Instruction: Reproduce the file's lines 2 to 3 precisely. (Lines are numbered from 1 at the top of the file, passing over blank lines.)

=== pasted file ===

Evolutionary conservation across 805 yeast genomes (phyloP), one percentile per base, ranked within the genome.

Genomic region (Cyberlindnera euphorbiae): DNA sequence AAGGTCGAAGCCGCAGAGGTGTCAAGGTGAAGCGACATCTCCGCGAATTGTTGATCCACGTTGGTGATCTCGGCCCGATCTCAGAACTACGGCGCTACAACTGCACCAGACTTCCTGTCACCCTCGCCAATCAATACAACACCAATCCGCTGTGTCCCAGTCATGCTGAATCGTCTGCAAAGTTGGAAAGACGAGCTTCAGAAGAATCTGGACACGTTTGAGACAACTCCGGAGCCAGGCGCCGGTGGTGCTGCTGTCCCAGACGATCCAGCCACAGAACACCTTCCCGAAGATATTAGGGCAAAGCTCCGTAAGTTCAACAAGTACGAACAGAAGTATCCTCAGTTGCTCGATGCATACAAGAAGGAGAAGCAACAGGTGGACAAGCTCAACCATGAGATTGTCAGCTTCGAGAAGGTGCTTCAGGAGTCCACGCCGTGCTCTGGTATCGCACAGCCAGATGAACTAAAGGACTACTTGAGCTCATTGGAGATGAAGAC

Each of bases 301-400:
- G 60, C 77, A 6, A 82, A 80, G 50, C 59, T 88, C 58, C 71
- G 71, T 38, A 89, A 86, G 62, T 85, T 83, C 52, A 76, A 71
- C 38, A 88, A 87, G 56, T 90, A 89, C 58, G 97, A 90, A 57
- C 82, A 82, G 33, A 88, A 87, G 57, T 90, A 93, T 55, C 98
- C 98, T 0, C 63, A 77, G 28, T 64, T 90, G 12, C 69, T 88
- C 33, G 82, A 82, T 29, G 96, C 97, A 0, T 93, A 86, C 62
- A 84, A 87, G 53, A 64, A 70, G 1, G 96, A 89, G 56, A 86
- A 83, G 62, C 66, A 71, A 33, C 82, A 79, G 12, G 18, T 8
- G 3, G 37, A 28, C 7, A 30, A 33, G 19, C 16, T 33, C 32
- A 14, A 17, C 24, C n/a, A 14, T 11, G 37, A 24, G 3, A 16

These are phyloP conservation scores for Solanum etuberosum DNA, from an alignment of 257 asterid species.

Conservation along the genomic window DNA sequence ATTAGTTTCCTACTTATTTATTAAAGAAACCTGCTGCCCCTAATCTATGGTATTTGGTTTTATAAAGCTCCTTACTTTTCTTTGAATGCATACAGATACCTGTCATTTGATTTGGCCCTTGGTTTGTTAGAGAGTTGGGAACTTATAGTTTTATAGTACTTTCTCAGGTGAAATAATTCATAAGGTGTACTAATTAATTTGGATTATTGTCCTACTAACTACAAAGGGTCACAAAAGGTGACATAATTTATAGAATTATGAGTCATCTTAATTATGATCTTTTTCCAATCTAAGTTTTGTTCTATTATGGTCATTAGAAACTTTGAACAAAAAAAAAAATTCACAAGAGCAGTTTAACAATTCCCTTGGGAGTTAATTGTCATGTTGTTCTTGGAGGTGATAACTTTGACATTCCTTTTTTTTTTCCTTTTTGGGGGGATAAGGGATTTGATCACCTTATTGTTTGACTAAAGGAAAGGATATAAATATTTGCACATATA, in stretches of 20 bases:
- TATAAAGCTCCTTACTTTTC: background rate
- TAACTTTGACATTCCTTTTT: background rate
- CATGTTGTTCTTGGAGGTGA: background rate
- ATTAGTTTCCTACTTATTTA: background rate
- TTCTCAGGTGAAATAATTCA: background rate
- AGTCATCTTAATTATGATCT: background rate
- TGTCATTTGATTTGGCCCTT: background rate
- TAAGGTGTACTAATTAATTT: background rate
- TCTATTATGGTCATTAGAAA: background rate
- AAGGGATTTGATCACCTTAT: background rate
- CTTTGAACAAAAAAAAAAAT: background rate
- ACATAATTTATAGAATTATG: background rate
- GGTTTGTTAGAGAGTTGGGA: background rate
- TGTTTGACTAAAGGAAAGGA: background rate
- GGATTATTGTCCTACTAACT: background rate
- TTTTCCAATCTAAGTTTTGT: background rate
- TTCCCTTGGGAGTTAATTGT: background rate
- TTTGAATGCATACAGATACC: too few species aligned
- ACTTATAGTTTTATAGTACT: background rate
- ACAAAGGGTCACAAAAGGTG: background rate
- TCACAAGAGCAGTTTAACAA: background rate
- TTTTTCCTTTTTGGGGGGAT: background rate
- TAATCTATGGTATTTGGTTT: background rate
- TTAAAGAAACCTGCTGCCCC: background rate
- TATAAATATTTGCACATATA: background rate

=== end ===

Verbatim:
Genomic region (Cyberlindnera euphorbiae): DNA sequence AAGGTCGAAGCCGCAGAGGTGTCAAGGTGAAGCGACATCTCCGCGAATTGTTGATCCACGTTGGTGATCTCGGCCCGATCTCAGAACTACGGCGCTACAACTGCACCAGACTTCCTGTCACCCTCGCCAATCAATACAACACCAATCCGCTGTGTCCCAGTCATGCTGAATCGTCTGCAAAGTTGGAAAGACGAGCTTCAGAAGAATCTGGACACGTTTGAGACAACTCCGGAGCCAGGCGCCGGTGGTGCTGCTGTCCCAGACGATCCAGCCACAGAACACCTTCCCGAAGATATTAGGGCAAAGCTCCGTAAGTTCAACAAGTACGAACAGAAGTATCCTCAGTTGCTCGATGCATACAAGAAGGAGAAGCAACAGGTGGACAAGCTCAACCATGAGATTGTCAGCTTCGAGAAGGTGCTTCAGGAGTCCACGCCGTGCTCTGGTATCGCACAGCCAGATGAACTAAAGGACTACTTGAGCTCATTGGAGATGAAGAC

Each of bases 301-400: